'It's going to hurt:' Chapel Hill's homeless population braces for Florence
Mack W. Jones, Jr's first time experiencing homeless is now, he claims, at 61 years old. James emphasizes that through God he is capable of overcoming anything and he has faith that this situation is not forever.
Mary Galdamez was evicted from her home Sept. 5, just days before Hurricane Florence loomed in the East Coast.
“(I) cried all the way up here,” she said.
She left her family friend’s home in Burlington and drove to Chapel Hill Monday to be closer to her job at Bonchon Chicken, a restaurant on Franklin Street. Since then Galdamez has slept in a local shelter for people who experience homelessness.
She lived with her son before the eviction but had to leave him and and her other children behind.
“We’re all talking about keeping our cell phones charged in case (the power) does go out,” Galdamez said. “And you know, me and my son, we talk every day, so that’s a big separation.”
For Galdamez and other residents experiencing homelessness in Chapel Hill, natural disasters like Hurricane Florence, pose additional threats to everyday life — from gathering extra food and supplies to securing shelter and transportation. Preparation is key because the strong winds and heavy rains can be life-threatening.
According to the annual census from the Orange County Partnership to End Homelessness, nearly 152 people experienced homelessness in Orange County the night it was conducted in 2018.
For many of those experiencing homelessness, the storm adds an additional layer of uncertainty.
“We’re waiting to try to figure what the shelters (are) going to do, if the shelters are going to open up so people can go in there and stay there, but we don’t know yet,” Chris Tracey said as he sat with his friend and a cardboard sign on Franklin Street. “We haven’t quite figured it out.”
For some such as Galdamez, staying at a shelter is the best option. After her eviction she came to stay at the Inter-Faith Council’s women’s shelter in Chapel Hill, known as HomeStart.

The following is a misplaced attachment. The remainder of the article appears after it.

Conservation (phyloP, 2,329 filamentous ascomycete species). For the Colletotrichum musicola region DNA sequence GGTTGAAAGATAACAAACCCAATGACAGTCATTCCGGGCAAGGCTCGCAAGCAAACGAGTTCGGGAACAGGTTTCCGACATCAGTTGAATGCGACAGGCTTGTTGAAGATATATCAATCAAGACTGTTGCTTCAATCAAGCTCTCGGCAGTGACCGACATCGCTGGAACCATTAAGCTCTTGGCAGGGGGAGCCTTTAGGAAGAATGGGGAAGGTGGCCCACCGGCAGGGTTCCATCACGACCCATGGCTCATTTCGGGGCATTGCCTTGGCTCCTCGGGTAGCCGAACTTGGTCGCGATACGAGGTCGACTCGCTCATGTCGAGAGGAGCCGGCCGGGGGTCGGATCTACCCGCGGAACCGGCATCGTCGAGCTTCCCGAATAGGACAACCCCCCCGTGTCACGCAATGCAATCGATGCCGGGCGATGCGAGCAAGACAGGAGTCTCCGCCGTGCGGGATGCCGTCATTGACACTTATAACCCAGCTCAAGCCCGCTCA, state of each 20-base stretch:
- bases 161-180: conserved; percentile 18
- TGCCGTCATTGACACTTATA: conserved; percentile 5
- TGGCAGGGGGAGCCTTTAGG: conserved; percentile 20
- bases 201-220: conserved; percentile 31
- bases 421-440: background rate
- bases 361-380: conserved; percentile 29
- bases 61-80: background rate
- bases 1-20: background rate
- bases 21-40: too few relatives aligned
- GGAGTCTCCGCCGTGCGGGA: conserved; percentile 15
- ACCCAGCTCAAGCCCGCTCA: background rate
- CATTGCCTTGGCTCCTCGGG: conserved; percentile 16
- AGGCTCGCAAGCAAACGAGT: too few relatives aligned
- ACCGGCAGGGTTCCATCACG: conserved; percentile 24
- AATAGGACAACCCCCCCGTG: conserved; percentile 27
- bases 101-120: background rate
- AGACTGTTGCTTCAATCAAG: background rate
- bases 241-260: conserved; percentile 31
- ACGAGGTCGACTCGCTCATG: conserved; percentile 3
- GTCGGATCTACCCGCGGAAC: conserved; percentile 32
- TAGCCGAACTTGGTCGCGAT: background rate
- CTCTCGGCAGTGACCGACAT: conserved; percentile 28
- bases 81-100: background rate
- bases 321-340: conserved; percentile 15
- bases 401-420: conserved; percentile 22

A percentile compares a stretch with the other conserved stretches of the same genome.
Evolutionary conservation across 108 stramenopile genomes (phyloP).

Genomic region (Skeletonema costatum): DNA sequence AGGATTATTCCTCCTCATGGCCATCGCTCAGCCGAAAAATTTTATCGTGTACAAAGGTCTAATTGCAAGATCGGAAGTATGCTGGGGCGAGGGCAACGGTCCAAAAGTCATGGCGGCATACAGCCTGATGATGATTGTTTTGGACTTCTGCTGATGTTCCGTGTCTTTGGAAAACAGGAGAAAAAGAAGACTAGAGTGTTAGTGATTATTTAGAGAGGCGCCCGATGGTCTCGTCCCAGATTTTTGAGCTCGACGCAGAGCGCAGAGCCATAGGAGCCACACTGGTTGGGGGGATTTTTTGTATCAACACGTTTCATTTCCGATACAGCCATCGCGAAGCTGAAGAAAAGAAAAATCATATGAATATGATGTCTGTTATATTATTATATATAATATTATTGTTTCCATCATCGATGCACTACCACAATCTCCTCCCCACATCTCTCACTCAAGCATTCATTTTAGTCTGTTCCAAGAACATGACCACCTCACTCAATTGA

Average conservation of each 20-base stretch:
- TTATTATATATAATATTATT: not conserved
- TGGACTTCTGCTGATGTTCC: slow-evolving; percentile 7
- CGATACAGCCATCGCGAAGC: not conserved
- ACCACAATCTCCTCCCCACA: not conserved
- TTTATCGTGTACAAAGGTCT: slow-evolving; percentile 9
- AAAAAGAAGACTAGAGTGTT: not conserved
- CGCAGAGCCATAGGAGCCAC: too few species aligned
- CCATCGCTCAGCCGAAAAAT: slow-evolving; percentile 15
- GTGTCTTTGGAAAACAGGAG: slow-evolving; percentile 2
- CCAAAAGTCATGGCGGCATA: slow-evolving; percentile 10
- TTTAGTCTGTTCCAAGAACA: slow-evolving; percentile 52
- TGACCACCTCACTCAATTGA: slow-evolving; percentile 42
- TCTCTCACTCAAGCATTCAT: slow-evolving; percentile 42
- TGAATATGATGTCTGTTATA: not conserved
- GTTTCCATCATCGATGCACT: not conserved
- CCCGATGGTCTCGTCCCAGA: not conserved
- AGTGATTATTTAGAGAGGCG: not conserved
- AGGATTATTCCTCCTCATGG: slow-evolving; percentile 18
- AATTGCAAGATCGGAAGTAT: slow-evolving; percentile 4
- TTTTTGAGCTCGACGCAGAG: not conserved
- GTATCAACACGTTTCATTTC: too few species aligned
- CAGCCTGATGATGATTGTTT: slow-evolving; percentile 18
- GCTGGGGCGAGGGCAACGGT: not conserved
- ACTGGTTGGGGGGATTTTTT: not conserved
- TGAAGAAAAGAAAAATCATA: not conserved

Galdamez only had time to grab clothes before her eviction, and will return to Burlington to move the rest of her belongings after the storm. She relies on IFC for food and water.
The county and local nonprofit organizations like IFC have worked to create safe locations for those experiencing homelessness to weather the storm.
IFC, which has two permanent shelters throughout the county, is also offering overflow availability during the storm, according to Jackie Jenks, the organization’s executive director. The group has 17 additional cots at Community House, a men’s shelter, and three cots at HomeStart, the women’s shelter.
Organizations such as local church Love Chapel Hill have focused on spreading the information about the shelters to those experiencing homelessness.
“We are trying to make sure we are informing the folks who are experiencing homeless right now (and) make sure they are aware of the resources that are available,” Love Chapel Hill's Executive Pastor Justin Simmons said.
But when it comes to reaching resources, transportation can be the most difficult part. James Lester, who struggled with inclement weather in the past while homeless, said the lack of transportation is exacerbated during storms.
“The biggest part basically is just not being able to get anywhere because it seems like all the buses shut down,” Lester said. “And of course, if it’s raining, you can’t walk anywhere.”
Love Chapel Hill and other community members are working to transport people to the shelters, said Simmons.
While the community tries to ensure individuals can reach the shelters, Galdamez worries how the storm will affect her trip to work at Bonchon Chicken.
“I think where I work they’re going to try to stay open as long as they got lights,” Galdamez said, “I told them if they wanted me to work, if they come pick me up I’d work, but I’m not going to walk it and get on the bus in the weather like what it’s going to be.”
Missing hours working at the restaurant is not something Galdamez takes lightly.
“It’s going to hurt,” she said. “If I end up not being able to work, that’s going to hurt really bad because the weekend is when we get the most hours in,” she said, “So I’m hoping it won’t get bad.”
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